Lucy Whyte Ferguson, Chiropractor
The nature-based environment of Taos, the richness of the arts, the tri-cultural community, and the warmth and kindness of Taosenos has firmly bonded me to this place. My work also sustains me. When I do my “dance” and stretch my patients’ necks, backs, shoulders, hips, arms and legs, I feel that relieving constrictions and associated pain frees up life force. I am blessed to participate in this flow of energy, which feels like love, many times each day.
Early in life Lucy Whyte learned to appreciate other cultures. Her father was a well known sociologist and anthropologist who taught at Cornell University. He wrote Street Corner Society among many other books. In this academic environment, both parents expected Lucy to do well in school and demonstrated by example that people from all walks of life had the same intrinsic worth. These teachings served Lucy well during her father’s sabbatical years: she spent first grade in Venezuela and eighth grade in Peru, and became fluent in Spanish. Years later, during her college years at Cornell, Lucy’s exposure to other cultures and her language skills helped with a study of the social organization, working and living conditions of Spanish migrant laborers in upstate New York.
After college Lucy married her first husband. In 1970 the couple and their infant son, Jason, made an extended trip to Peru. During the trip, Lucy translated a book written by a Peruvian social scientist. She was by then already inured in social science. At a Rochester, New York, Office of Economic Opportunity (OEO) health center run under the auspices of the University of Rochester Medical School, Lucy conducted participant observation social research about how and why health care delivery teams made up of doctors and nurses and community health aides were and were not working.
Lucy’s life changed in 1972. While attending a meeting of the Medical Committee for Human Rights in Berkeley, California, she met and would later marry her second husband, Allen Ferguson. Through a program at the University of California, Berkeley, he helped her get a job. Lucy assisted with OEO health centers in Chinatown, San Francisco and Phoenix. Later the two worked at Berkeley’s Center for Independent Living (CIL). The CIL was a ground-breaking project that moved disabled people out of nursing home situations to live independently in their own homes throughout the community. Allen and Lucy helped them conduct research projects, as this was the first time disabled people had contracted with the US Government to evaluate programs designed to help the disabled.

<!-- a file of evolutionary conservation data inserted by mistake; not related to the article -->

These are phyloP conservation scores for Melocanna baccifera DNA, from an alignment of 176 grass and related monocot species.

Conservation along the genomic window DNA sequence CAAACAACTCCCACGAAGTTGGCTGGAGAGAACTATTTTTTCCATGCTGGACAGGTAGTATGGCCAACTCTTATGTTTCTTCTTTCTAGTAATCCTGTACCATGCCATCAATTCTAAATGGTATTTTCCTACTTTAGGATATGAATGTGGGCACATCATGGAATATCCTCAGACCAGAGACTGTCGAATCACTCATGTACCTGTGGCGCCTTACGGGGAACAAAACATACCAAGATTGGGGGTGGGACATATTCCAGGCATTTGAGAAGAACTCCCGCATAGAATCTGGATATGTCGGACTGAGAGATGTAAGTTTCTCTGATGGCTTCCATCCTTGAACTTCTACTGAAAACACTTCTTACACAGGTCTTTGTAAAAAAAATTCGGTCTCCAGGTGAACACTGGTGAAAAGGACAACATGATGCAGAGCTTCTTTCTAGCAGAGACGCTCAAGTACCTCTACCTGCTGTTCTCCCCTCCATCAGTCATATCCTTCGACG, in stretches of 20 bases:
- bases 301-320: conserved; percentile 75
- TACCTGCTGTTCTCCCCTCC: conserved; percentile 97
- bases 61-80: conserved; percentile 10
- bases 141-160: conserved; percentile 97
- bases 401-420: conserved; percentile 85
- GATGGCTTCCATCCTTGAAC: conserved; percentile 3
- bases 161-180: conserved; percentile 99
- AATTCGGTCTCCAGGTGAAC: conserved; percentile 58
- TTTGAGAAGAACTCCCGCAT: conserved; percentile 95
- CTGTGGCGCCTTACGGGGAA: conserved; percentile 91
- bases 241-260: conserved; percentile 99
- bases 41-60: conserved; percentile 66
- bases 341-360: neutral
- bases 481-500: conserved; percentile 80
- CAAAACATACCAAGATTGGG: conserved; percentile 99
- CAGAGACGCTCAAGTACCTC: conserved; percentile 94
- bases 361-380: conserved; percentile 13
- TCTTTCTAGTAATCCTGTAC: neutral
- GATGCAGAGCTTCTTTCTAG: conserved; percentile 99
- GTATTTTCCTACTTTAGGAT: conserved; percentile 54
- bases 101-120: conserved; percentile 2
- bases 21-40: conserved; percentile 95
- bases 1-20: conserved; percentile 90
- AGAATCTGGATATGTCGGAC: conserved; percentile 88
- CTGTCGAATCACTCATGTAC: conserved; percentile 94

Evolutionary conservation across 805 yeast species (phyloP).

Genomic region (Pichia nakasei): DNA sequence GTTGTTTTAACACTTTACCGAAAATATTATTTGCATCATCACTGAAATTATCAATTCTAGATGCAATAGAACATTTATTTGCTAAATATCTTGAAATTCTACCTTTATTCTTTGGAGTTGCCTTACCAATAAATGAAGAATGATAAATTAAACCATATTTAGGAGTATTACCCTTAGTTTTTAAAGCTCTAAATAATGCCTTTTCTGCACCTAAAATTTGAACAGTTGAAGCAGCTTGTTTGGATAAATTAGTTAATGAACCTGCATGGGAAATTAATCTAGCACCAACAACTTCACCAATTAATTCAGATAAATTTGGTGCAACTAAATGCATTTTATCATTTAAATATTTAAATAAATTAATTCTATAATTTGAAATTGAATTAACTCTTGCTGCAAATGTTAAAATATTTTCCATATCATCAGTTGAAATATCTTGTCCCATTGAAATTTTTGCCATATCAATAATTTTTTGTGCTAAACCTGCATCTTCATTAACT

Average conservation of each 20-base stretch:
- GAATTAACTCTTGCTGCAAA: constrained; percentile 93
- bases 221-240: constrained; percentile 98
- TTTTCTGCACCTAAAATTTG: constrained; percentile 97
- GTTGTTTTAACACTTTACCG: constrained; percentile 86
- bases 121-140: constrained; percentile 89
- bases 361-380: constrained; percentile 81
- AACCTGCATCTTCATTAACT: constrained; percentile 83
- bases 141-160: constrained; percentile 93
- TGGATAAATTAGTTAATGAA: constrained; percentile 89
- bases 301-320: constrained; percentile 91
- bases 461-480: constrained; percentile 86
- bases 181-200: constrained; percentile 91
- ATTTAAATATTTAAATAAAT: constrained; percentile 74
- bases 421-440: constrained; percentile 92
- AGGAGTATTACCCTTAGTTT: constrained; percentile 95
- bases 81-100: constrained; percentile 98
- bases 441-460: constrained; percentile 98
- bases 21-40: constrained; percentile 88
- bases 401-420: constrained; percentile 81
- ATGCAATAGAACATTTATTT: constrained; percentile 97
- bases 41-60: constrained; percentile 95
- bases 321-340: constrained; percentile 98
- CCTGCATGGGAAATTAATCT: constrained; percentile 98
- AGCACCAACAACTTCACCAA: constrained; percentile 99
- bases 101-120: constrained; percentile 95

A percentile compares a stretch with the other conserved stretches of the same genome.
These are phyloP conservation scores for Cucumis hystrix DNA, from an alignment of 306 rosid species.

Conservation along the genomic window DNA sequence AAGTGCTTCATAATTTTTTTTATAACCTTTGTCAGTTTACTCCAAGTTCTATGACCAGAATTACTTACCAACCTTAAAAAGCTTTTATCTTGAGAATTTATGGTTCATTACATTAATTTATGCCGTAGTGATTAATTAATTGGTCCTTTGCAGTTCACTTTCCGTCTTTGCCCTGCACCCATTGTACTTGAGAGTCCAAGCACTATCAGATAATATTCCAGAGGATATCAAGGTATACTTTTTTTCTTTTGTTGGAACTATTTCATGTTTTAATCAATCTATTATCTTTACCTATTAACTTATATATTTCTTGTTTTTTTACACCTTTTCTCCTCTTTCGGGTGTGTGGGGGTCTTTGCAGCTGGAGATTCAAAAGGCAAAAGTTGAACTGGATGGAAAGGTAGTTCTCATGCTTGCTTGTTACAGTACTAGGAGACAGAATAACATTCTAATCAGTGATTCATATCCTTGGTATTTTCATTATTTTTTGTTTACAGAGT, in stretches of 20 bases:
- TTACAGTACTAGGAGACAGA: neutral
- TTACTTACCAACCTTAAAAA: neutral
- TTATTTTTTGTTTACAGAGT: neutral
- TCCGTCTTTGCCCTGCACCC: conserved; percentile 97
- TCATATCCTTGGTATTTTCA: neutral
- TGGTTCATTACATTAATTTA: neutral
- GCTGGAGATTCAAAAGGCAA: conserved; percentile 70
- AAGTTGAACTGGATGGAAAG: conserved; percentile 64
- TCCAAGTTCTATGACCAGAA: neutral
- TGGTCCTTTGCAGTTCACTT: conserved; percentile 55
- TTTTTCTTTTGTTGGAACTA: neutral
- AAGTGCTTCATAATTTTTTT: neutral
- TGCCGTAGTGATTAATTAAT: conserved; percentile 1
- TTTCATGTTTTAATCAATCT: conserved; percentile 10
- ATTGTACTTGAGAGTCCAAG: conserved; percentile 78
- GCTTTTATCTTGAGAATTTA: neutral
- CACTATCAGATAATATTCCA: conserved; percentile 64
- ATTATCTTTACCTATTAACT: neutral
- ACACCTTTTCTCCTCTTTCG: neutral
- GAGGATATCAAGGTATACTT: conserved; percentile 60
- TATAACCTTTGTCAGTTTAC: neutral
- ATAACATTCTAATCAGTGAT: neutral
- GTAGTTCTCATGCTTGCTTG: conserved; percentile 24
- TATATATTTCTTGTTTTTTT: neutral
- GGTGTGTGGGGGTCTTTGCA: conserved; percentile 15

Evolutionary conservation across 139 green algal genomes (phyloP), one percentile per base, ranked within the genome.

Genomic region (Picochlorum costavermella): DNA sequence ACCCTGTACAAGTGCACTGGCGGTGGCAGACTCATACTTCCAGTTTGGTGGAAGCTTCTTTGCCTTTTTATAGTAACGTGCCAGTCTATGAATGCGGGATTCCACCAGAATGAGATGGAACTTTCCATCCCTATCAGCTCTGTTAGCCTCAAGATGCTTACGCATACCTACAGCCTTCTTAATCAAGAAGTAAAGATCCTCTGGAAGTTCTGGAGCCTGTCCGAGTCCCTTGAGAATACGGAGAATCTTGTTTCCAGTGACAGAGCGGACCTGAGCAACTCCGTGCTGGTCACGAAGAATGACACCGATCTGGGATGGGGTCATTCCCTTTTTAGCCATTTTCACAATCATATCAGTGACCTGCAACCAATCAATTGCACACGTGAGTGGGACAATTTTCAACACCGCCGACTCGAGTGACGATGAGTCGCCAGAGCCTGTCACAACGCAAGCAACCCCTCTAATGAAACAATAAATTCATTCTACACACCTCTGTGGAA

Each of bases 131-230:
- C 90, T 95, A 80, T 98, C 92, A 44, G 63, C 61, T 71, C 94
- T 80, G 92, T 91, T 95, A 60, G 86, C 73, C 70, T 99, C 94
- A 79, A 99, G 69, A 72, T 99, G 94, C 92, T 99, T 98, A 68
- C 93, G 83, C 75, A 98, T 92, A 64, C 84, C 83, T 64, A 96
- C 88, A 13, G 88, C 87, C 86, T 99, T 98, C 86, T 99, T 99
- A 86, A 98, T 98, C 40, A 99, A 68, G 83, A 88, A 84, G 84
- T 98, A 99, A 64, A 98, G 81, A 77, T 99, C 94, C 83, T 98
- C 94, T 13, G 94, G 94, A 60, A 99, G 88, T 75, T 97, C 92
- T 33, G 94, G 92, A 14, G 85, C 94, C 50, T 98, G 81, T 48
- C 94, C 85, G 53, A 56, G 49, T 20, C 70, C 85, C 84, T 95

In 1975 Lucy’s career took another turn. At age 28 she seriously injured her back while putting their son Blake in his crib. Diagnosed with “Degenerative Disc Disease” and learning that she had no disc at the bottom of her spine, Lucy was told she would be in pain for the rest of her life. Luckily she found help from Dr. Leroy Perry, one of the first chiropractors to work with Olympic athletes. Through a combination of treatments and exercises he prescribed, Lucy regained her health. She also started on a new career path. Calling herself the Forrest Gump of chiropractic, she happened to be in the right place at the right time. She went to work for Dr. Perry and his partner, Dr. John Thie, author of Touch for Health, who adapted a system of muscle testing and acupressure that enabled lay people to help themselves and their family members. After working with these two mentors, Lucy decided to become a chiropractor. She attended the Los Angeles Source of Chiropractic (now Southern California University of Health Sciences). In 1980 in the midst of her studies, Lucy and Allen’s daughter, Andrea, was born. The newborn, birthed between Lucy’s 8th and 9th academic trimesters, had a heart defect. Since surgery seemed imminent, Lucy’s instructors allowed her to bring Andrea to class and nurse her. Luckily, Andrea’s heart healed fully within 6 weeks. In 1981, Lucy graduated Summa Cum Laude, and the family moved to Washington, D. C. Within a year after opening her own practice, Lucy was invited to a seminar presented by Janet Travell, M.D., who had been President John F. Kennedy’s medical doctor and was one of the foremost world experts on muscle related pain patterns: Myofascial Pain Syndrome. From Travell’s research Lucy learned about this condition, one of the most common but least understood sources of chronic pain. Lucy began applying the knowledge gleaned from these experts in her own practice.